Worrall, James Edward (2008) Oman: Between independence and colonial control 1970-1976. PhD thesis, University of Leeds.The full text of this thesis is not available.
The British government's announcement of its intention to withdraw 'East of Suez' by the end of 1971 was the catalyst for renewed efforts to resolve many disputes in the Gulf region. Accordingly, the threat posed by the growing Marxist inspired rebellion in Dhofar to Britain's remaining interests in the area could not be left unchallenged. But the means by which this challenge was to be met (including the extent of both overt and covert support for the Sultan) in the post-Suez era, posed a number of challenges for decision-makers in Whitehall. It soon became apparent that with aid flowing to the rebels from South Arabia, the situation was rapidly deteriorating. The failure of the counter-insurgency campaign thus far was increasingly seen to be the fault of Sultan Sa'id bin Taimur whose stubborn refusal to engage in anything but repression in Dhofar and whose denial of modernity to his people in spite of increasing oil revenues meant that Sa'id came to be seen as part of the problem and not the solution. This thesis examines how officials in London defined British interests in Oman and the debates in Whitehall, under successive governments, about how best to tackle the growing insurgency. This complex balancing act between protecting British interests and influence, creating an effective indigenous administration and security bodies while maintaining the image of strategic retreat and the sovereign independence of Oman forms the focus of this thesis. Through an exploration of British government decision making regarding Oman this thesis provides a systematic re-examination of the Anglo-Omani relationship during the critical years of transformation from isolated, undeveloped state into a modern outward looking nation. Since there have been no impartial, in-depth studies of this period which have had access to a wide range of primary source documents, the thesis is able to fill a gap in the literature by demonstrating how British interests were decided upon, how foreign policy was made and how it was implemented. Through the examination of this process this thesis aims to develop a better understanding of how and why Britain decided to commit herself to the protection of the Omani regime, while, at the same time, withdrawing from the Gulf and seeking membership of the European Economic Community. Using historical methodology and drawing extensively upon newly released archival records and interviews with former officials and high ranking officers, the thesis challenges established narratives regarding Britain's role in Oman. By examining the three key pillars of British support for the Sultanate of Oman - the political, military and diplomatic - this thesis argues that the evolution of a careful, considered and sometimes parsimonious policy marked British policy towards Oman, a policy far removed from the deterministic, callous and rapacious account presented by writers such as Halliday, Newsinger and Owtram.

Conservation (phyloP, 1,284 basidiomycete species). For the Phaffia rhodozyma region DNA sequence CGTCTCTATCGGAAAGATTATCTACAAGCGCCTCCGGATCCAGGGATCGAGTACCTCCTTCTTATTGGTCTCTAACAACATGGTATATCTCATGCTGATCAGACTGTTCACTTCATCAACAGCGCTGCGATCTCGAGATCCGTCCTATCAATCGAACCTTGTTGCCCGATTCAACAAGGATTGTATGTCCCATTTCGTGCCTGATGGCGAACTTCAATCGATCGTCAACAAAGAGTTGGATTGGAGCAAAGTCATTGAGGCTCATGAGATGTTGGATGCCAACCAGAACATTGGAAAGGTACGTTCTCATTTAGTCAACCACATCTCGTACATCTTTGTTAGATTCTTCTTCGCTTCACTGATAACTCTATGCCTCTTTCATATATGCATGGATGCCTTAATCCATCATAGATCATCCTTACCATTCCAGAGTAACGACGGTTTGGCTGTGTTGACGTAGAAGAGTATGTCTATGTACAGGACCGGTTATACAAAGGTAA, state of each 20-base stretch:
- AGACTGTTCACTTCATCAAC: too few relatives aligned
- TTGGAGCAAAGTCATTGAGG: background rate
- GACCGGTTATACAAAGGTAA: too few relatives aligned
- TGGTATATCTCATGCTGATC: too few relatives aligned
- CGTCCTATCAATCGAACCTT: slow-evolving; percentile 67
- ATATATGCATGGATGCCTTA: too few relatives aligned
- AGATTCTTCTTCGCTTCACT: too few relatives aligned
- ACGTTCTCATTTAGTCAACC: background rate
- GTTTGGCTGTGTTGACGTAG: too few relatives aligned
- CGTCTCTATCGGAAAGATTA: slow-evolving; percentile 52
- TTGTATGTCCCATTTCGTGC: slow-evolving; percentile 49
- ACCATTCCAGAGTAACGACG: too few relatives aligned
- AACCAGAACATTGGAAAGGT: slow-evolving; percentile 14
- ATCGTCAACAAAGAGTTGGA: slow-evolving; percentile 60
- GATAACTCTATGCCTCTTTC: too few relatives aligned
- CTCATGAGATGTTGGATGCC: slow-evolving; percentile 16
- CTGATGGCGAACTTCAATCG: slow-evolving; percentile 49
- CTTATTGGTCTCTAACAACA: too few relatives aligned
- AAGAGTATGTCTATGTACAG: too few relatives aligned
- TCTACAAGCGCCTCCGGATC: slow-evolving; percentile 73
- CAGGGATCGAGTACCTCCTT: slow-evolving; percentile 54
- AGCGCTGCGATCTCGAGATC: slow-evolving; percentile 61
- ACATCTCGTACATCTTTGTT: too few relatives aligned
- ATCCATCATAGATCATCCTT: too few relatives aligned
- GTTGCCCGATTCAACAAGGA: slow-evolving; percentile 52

|Item Type:||Thesis (PhD)|
|Academic Units:||The University of Leeds > Faculty of Education, Social Sciences and Law (Leeds) > School of Politics & International Studies (POLIS) (Leeds)|
|Depositing User:||Ethos Import|
|Date Deposited:||21 May 2012 14:20|
|Last Modified:||07 Mar 2014 11:17|